This design utilizes the convective cooling properties of atomized isopropyl alcohol. This alcohol will be introduced via injectors mounted in a centrifugal filter. This whole system will replace the stock CVT pre-filter and will mount to existing holes. An alcohol tank mounted in the rear of the vehicle with an in-tank fuel pump will pressurize the alcohol to a fuel rail and and arduino controller will control the pulse time of the injectors.
A small LCD display will be mounted on the driver side A-pillar and will provide the user with temperature read out of the CVT as well as system activity. A LED bar graph will alert the operator if and when the transmission is reaching critical belt failure temperature. This screen will be display system conditions and temperature from an infrared temperature mounted on the CVT transmission.
Fig. 1: The display carrier attached to the A-pillar mounting clamp. This will house the digital display in the front of the vehicle, and will be communicated with via arduino.
Fig. 2: The centrifugal filter mounted on the intake manifold for the CVT. The purpose of this part is to separate dust from the intake air stream, which could potentially cause the formation of an alcohol-mud slurry.
Fig. 3: Wiring diagram of the Arduino controller.
Fig. 4: An exploded view of the isopropyl alcohol holding tank assembly, which will be mounted near the rear of the vehicle. The pump will be housed inside of the tank.
Testing and Results
Meet the Team
Parker Burnell came to UNR from the Silicon Valley in California and will use his hands-on experience gained from a challenging instrumentation summer internship to assist Team 16 with sub-system integration as well as other tasks that he has developed during his academic career including: control system tuning, sensor selection, and control/power wiring. Parker boasts an incredible attention to detail and has used his task-oriented personality and analytical techniques to design a balsa wood bridge capable of withstanding over 300 pounds of force (during a Statics course). After earning his Bachelor of Science Degree in the Spring of 2018, Parker plans to pursue the professional world of engineering in the Reno/Tahoe area.
Growing up in El Dorado Hills, California, Lucas Dodson has developed a respect for the outdoors. Lucas has worked for the California Department of Transportation on large paving projects in Truckee, CA. During this project, Lucas was tasked with overseeing the grinding and paving of wheel ruts on highway 80. In his academic career, he has improved upon his problem-solving techniques. Outside of school, Lucas has been featured in big name off-roading magazines for the documentation of trips both himself and others have gone on. Lucas has been involved with the off-roading community for the past 6 years and has provided media coverage of many events. He will use his off-roading knowledge and fabrication experience to aid in the testing and design of the prototype. His goals are to graduate with a BS and begin working in a profession he enjoys.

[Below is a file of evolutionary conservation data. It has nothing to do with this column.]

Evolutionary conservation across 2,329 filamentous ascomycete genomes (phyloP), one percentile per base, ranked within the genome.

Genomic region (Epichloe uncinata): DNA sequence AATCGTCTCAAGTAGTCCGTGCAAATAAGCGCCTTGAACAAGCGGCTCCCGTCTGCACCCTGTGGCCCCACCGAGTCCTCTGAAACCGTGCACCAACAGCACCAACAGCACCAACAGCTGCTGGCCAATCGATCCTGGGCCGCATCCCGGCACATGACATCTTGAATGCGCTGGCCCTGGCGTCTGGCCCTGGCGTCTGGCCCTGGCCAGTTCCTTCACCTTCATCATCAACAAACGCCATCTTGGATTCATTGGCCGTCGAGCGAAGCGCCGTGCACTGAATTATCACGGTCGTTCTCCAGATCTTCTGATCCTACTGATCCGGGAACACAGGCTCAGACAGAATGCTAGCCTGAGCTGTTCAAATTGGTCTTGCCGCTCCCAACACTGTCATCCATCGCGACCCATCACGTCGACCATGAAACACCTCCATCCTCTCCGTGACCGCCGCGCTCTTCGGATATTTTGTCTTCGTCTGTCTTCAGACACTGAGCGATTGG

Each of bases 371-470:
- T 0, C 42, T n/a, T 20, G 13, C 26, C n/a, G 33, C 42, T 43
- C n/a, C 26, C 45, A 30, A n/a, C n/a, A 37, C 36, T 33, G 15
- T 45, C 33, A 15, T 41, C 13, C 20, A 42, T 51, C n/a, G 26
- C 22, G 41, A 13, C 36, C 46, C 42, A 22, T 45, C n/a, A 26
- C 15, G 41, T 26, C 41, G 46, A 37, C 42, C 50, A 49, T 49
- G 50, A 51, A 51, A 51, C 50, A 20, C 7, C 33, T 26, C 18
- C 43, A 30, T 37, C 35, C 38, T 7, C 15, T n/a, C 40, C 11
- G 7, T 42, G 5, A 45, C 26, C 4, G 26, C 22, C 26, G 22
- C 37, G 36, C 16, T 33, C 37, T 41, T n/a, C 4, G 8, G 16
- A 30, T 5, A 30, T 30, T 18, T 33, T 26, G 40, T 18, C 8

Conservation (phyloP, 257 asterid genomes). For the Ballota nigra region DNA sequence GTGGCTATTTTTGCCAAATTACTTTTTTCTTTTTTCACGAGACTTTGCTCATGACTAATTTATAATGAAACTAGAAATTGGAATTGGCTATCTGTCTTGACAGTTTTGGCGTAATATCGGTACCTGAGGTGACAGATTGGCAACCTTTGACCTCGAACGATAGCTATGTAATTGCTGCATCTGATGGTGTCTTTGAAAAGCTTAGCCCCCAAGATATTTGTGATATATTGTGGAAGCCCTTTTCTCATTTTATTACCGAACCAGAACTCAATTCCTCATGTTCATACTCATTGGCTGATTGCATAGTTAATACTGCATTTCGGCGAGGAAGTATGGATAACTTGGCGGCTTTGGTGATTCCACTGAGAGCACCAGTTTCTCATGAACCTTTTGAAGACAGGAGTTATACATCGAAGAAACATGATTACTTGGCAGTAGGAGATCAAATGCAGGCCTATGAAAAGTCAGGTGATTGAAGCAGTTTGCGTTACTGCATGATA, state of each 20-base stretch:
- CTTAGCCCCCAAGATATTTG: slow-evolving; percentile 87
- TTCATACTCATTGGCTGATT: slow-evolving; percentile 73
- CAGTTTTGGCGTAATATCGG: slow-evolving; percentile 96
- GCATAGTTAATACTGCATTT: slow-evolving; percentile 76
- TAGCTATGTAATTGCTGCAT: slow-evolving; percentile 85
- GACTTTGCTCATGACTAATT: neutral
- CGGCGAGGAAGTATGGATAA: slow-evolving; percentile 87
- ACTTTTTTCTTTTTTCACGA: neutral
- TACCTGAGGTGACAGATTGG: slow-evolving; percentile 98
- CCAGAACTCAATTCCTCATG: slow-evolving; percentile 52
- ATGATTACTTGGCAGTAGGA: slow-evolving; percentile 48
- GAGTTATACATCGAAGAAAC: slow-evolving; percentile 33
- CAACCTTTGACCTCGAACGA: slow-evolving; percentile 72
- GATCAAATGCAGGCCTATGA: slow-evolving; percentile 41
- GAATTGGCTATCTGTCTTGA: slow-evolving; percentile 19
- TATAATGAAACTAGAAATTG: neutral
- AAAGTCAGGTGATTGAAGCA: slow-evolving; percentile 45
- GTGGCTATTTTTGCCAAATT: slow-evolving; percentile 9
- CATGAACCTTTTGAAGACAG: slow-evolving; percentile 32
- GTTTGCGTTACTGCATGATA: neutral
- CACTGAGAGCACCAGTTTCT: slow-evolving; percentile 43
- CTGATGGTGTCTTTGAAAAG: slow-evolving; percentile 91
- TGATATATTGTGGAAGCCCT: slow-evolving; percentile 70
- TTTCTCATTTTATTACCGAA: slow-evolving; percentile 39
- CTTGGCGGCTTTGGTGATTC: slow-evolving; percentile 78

Andrew Kapczynski a native to Northern Nevada, is a senior mechanical engineering student at the University with an emphasis on manufacturing. He is also a UTV field specialist and Team 16’s leader. During his 12 years in the U.S. Air Force, he earned associates degrees in Aerospace Ground Equipment and Aircraft Metals Technology. Using these degrees, he learned to professionally maintain, troubleshoot, and repair power generation systems, hydraulics, HVAC, pneumatics, turbine, and reciprocating engines. He is also a seasoned in design, repair, and fabricate components with strong skills in computer aided design, finite element analysis, welding, heat treating, and machining using precision tools and precision measuring equipment. Following graduation, Andrew plans to commission in the Air Force and seek employment locally in his field of expertise.
Bill Perez is a native Nevadan who lives in Carson City. A nontraditional student, Bill has returned to the University to complete a degree in Mechanical Engineering. Bill has almost 20 years of extensive experience working in the aerospace fastener industry where he was recently involved in the development of a rapid deployment repair kit for use on one of the most advanced fighter programs in the world. Bill will utilize his expertise in the development of design processes to help the team avoid pitfalls and adopt best practices. As a design engineer, Bill has extensive CAD experience working with AutoCAD, Inventor, and SolidWorks. His skills include machining, prototyping, materials, testing, metal, and composite fabrication. Currently, Bill is focused on successfully completing his education and graduating with his degree in Mechanical Engineering. After graduation, Bill plans to continue with the company where he now works.
Nate Volat is from northern California and will utilize his experience in fabrication to streamline the prototyping process. He has AWS qualifications in FCAW, GMAW, and GTAW as well as extensive experience in machining and fabrication. His expertise at 3D modeling with experience in Autodesk Inventor, Fusion 360, as well as SolidWorks will make him an invaluable asset to the team. Nate is employed as a machinist where he makes parts for the automotive and firearm industries as well as the Tesla factory. As a quality control manager, he has used applied analytical techniques to identify and solve metrology challenges including statistical quality assurance. Nate intends to continue in the manufacturing industry.